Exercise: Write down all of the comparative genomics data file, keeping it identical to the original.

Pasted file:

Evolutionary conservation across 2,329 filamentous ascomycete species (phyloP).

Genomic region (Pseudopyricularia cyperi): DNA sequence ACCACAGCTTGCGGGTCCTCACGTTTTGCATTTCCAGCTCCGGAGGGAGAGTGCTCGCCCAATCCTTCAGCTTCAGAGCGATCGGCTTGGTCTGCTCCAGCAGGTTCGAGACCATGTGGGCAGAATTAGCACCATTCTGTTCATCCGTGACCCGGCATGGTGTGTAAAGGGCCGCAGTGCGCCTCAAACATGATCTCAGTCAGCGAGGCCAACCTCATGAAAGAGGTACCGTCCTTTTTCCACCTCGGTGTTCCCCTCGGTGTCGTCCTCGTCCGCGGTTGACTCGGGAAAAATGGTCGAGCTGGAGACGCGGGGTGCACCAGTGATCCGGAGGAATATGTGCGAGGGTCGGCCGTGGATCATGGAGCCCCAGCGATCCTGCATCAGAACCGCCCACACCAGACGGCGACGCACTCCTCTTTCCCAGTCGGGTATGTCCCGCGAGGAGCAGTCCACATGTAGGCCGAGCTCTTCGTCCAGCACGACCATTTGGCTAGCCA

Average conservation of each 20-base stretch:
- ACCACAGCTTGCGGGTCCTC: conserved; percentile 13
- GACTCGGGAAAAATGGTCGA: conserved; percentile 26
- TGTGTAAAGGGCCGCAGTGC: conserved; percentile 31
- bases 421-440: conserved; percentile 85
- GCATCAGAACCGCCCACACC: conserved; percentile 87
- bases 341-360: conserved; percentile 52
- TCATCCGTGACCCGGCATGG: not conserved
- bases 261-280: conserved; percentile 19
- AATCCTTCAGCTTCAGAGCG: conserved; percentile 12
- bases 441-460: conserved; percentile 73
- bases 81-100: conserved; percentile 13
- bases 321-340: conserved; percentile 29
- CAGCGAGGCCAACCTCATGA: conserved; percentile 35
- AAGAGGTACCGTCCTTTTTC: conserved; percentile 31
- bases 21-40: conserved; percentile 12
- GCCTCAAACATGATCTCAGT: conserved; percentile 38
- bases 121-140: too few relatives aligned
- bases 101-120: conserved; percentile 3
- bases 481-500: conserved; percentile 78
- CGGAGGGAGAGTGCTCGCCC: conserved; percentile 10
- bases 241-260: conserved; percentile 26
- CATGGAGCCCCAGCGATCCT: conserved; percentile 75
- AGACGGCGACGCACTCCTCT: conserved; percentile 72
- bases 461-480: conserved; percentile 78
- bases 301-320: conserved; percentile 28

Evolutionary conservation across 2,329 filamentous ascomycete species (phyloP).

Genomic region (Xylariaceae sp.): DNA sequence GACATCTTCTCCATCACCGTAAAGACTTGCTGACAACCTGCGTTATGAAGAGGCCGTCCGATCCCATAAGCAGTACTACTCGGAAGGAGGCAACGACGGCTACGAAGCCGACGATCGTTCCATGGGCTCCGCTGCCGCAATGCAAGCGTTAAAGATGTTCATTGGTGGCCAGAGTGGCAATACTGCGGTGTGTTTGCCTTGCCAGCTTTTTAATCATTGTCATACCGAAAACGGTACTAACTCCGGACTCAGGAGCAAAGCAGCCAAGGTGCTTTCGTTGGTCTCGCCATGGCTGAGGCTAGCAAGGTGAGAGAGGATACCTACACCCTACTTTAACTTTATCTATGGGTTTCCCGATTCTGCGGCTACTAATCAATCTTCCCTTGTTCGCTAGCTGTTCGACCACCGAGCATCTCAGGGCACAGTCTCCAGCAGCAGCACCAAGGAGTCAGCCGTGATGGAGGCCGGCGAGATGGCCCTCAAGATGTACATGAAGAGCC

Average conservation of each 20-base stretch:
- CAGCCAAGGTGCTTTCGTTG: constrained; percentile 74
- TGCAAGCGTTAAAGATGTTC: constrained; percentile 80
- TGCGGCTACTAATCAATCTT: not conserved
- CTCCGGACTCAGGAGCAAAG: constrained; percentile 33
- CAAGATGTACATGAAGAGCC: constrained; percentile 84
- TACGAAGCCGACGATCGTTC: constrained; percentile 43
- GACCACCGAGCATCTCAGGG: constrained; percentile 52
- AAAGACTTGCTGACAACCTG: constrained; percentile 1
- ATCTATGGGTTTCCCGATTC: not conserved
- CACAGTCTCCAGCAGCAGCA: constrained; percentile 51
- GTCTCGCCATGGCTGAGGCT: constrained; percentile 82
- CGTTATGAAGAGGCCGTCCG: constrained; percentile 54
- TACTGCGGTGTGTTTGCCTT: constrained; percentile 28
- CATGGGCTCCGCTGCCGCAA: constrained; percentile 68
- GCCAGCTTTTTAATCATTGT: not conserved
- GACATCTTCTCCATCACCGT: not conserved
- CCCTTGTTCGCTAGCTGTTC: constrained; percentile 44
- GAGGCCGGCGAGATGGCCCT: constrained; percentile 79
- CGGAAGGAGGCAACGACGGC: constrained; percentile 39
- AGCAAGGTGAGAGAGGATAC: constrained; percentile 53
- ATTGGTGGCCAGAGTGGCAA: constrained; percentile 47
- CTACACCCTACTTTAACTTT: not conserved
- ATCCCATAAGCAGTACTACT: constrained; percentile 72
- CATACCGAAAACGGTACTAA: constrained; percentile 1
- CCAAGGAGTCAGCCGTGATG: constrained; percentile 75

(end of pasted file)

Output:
Evolutionary conservation across 2,329 filamentous ascomycete species (phyloP).

Genomic region (Pseudopyricularia cyperi): DNA sequence ACCACAGCTTGCGGGTCCTCACGTTTTGCATTTCCAGCTCCGGAGGGAGAGTGCTCGCCCAATCCTTCAGCTTCAGAGCGATCGGCTTGGTCTGCTCCAGCAGGTTCGAGACCATGTGGGCAGAATTAGCACCATTCTGTTCATCCGTGACCCGGCATGGTGTGTAAAGGGCCGCAGTGCGCCTCAAACATGATCTCAGTCAGCGAGGCCAACCTCATGAAAGAGGTACCGTCCTTTTTCCACCTCGGTGTTCCCCTCGGTGTCGTCCTCGTCCGCGGTTGACTCGGGAAAAATGGTCGAGCTGGAGACGCGGGGTGCACCAGTGATCCGGAGGAATATGTGCGAGGGTCGGCCGTGGATCATGGAGCCCCAGCGATCCTGCATCAGAACCGCCCACACCAGACGGCGACGCACTCCTCTTTCCCAGTCGGGTATGTCCCGCGAGGAGCAGTCCACATGTAGGCCGAGCTCTTCGTCCAGCACGACCATTTGGCTAGCCA

Average conservation of each 20-base stretch:
- ACCACAGCTTGCGGGTCCTC: conserved; percentile 13
- GACTCGGGAAAAATGGTCGA: conserved; percentile 26
- TGTGTAAAGGGCCGCAGTGC: conserved; percentile 31
- bases 421-440: conserved; percentile 85
- GCATCAGAACCGCCCACACC: conserved; percentile 87
- bases 341-360: conserved; percentile 52
- TCATCCGTGACCCGGCATGG: not conserved
- bases 261-280: conserved; percentile 19
- AATCCTTCAGCTTCAGAGCG: conserved; percentile 12
- bases 441-460: conserved; percentile 73
- bases 81-100: conserved; percentile 13
- bases 321-340: conserved; percentile 29
- CAGCGAGGCCAACCTCATGA: conserved; percentile 35
- AAGAGGTACCGTCCTTTTTC: conserved; percentile 31
- bases 21-40: conserved; percentile 12
- GCCTCAAACATGATCTCAGT: conserved; percentile 38
- bases 121-140: too few relatives aligned
- bases 101-120: conserved; percentile 3
- bases 481-500: conserved; percentile 78
- CGGAGGGAGAGTGCTCGCCC: conserved; percentile 10
- bases 241-260: conserved; percentile 26
- CATGGAGCCCCAGCGATCCT: conserved; percentile 75
- AGACGGCGACGCACTCCTCT: conserved; percentile 72
- bases 461-480: conserved; percentile 78
- bases 301-320: conserved; percentile 28

Evolutionary conservation across 2,329 filamentous ascomycete species (phyloP).

Genomic region (Xylariaceae sp.): DNA sequence GACATCTTCTCCATCACCGTAAAGACTTGCTGACAACCTGCGTTATGAAGAGGCCGTCCGATCCCATAAGCAGTACTACTCGGAAGGAGGCAACGACGGCTACGAAGCCGACGATCGTTCCATGGGCTCCGCTGCCGCAATGCAAGCGTTAAAGATGTTCATTGGTGGCCAGAGTGGCAATACTGCGGTGTGTTTGCCTTGCCAGCTTTTTAATCATTGTCATACCGAAAACGGTACTAACTCCGGACTCAGGAGCAAAGCAGCCAAGGTGCTTTCGTTGGTCTCGCCATGGCTGAGGCTAGCAAGGTGAGAGAGGATACCTACACCCTACTTTAACTTTATCTATGGGTTTCCCGATTCTGCGGCTACTAATCAATCTTCCCTTGTTCGCTAGCTGTTCGACCACCGAGCATCTCAGGGCACAGTCTCCAGCAGCAGCACCAAGGAGTCAGCCGTGATGGAGGCCGGCGAGATGGCCCTCAAGATGTACATGAAGAGCC

Average conservation of each 20-base stretch:
- CAGCCAAGGTGCTTTCGTTG: constrained; percentile 74
- TGCAAGCGTTAAAGATGTTC: constrained; percentile 80
- TGCGGCTACTAATCAATCTT: not conserved
- CTCCGGACTCAGGAGCAAAG: constrained; percentile 33
- CAAGATGTACATGAAGAGCC: constrained; percentile 84
- TACGAAGCCGACGATCGTTC: constrained; percentile 43
- GACCACCGAGCATCTCAGGG: constrained; percentile 52
- AAAGACTTGCTGACAACCTG: constrained; percentile 1
- ATCTATGGGTTTCCCGATTC: not conserved
- CACAGTCTCCAGCAGCAGCA: constrained; percentile 51
- GTCTCGCCATGGCTGAGGCT: constrained; percentile 82
- CGTTATGAAGAGGCCGTCCG: constrained; percentile 54
- TACTGCGGTGTGTTTGCCTT: constrained; percentile 28
- CATGGGCTCCGCTGCCGCAA: constrained; percentile 68
- GCCAGCTTTTTAATCATTGT: not conserved
- GACATCTTCTCCATCACCGT: not conserved
- CCCTTGTTCGCTAGCTGTTC: constrained; percentile 44
- GAGGCCGGCGAGATGGCCCT: constrained; percentile 79
- CGGAAGGAGGCAACGACGGC: constrained; percentile 39
- AGCAAGGTGAGAGAGGATAC: constrained; percentile 53
- ATTGGTGGCCAGAGTGGCAA: constrained; percentile 47
- CTACACCCTACTTTAACTTT: not conserved
- ATCCCATAAGCAGTACTACT: constrained; percentile 72
- CATACCGAAAACGGTACTAA: constrained; percentile 1
- CCAAGGAGTCAGCCGTGATG: constrained; percentile 75